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Keep your dog safe and on a lead around livestock

Please keep your dogs under control

Please be mindful during the lambing season and beyond ....

Now is a good time to remind all dog owners of their responsibilities.  In a rural area with livestock out in the fields, it is important for dog owners to keep in mind the following when out walking:

"Under the Dogs (Protection of Livestock) Act 1953, if a dog worries sheep on agricultural land, the person in charge of the dog is guilty of an offence. The Act considers sheep worrying to include attacking sheep, chasing them in a way that may cause injury, suffering, abortion or loss of produce or being at large (not on a lead or otherwise under close control) in a field or enclosure in which there are sheep."

The Countryside Code produced by Natural England offers the following advice:

When you take your dog into the outdoors, always ensure it does not disturb wildlife, farm animals, horses or other people by keeping it under effective control. This means that you:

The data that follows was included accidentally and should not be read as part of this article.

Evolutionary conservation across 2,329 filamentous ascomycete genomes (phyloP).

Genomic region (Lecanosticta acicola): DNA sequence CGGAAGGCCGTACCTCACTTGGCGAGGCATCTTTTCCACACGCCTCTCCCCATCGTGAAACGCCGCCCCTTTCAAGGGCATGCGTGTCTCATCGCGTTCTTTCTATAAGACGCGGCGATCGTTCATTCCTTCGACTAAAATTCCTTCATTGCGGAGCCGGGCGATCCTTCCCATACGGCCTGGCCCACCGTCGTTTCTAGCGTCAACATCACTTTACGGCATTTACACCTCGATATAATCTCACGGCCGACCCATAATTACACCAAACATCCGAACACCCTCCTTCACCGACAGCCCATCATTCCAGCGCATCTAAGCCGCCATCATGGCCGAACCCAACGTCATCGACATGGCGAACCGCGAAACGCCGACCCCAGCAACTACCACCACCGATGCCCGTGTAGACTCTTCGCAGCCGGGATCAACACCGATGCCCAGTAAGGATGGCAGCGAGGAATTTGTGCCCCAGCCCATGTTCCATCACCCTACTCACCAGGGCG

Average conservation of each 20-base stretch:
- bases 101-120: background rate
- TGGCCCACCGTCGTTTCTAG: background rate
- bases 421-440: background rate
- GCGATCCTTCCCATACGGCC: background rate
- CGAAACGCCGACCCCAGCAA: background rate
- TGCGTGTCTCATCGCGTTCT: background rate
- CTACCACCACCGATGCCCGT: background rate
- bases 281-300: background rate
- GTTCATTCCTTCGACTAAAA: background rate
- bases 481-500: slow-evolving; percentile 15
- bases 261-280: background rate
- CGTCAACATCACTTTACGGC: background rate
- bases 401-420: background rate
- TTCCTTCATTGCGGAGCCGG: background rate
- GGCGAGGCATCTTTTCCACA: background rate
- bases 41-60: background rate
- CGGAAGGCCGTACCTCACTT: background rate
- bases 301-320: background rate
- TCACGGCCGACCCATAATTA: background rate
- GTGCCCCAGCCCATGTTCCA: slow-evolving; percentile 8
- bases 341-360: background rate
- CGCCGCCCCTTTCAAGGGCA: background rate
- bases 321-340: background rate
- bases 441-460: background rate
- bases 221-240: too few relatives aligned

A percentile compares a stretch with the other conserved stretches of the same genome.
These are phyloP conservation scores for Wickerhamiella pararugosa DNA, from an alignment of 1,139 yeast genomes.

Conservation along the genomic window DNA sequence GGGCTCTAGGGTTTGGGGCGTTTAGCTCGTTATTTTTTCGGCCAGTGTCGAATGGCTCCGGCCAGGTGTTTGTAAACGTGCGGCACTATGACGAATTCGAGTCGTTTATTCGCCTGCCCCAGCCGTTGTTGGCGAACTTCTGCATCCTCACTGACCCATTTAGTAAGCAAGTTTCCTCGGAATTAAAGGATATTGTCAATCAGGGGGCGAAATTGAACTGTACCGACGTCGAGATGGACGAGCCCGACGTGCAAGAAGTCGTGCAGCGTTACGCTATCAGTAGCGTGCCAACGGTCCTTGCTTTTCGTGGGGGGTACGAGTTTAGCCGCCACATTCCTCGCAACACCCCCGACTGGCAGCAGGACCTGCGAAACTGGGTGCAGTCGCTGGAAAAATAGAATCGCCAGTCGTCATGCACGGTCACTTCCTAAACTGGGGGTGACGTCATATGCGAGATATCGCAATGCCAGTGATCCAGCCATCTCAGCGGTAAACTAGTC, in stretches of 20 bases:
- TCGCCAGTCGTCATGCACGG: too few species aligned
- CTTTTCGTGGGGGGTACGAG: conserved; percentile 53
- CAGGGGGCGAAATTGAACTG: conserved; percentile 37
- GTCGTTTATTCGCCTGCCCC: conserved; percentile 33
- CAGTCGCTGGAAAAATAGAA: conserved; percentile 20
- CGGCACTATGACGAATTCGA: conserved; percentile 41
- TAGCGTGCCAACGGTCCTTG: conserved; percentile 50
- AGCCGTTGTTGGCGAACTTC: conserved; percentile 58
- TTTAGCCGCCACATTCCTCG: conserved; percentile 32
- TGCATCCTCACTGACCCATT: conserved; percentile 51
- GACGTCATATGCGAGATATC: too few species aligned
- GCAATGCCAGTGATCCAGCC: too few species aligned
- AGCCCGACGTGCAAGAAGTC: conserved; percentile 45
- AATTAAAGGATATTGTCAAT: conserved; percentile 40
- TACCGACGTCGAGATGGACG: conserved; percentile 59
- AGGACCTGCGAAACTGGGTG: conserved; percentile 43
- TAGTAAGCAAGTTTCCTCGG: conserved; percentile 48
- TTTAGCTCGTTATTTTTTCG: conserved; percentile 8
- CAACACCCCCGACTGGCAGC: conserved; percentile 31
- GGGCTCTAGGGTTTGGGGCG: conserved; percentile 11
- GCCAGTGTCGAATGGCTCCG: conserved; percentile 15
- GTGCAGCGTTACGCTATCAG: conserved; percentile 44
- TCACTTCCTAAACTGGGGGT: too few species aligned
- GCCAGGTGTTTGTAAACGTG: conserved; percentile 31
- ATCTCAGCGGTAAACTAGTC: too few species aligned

- keep your dog on a lead, or keep it in sight at all times, be aware of what it's doing and be confident it will return to you promptly on command.
- ensure it does not stray off the path or area where you have a right of access.

Special dog rules may apply in particular situations, so always look out for local signs, for example:

- Dogs may be banned from certain areas that people use, or there may be restrictions, byelaws or control orders limiting where they can go.
- The access rights that normally apply to open country and registered common land (known as "Open Access" land) require dogs to be kept on a short lead between 1 March and 31 July, to help protect ground nesting birds, and all year round near farm animals.

It's always good practice (and a legal requirement on "Open Access" land) to keep your dog on a lead around farm animals and horses, for your own safety and for the welfare of the animals. A farmer may shoot a dog which is attacking or chasing farm animals without being liable to compensate the dog's owner.

Published 31/03/19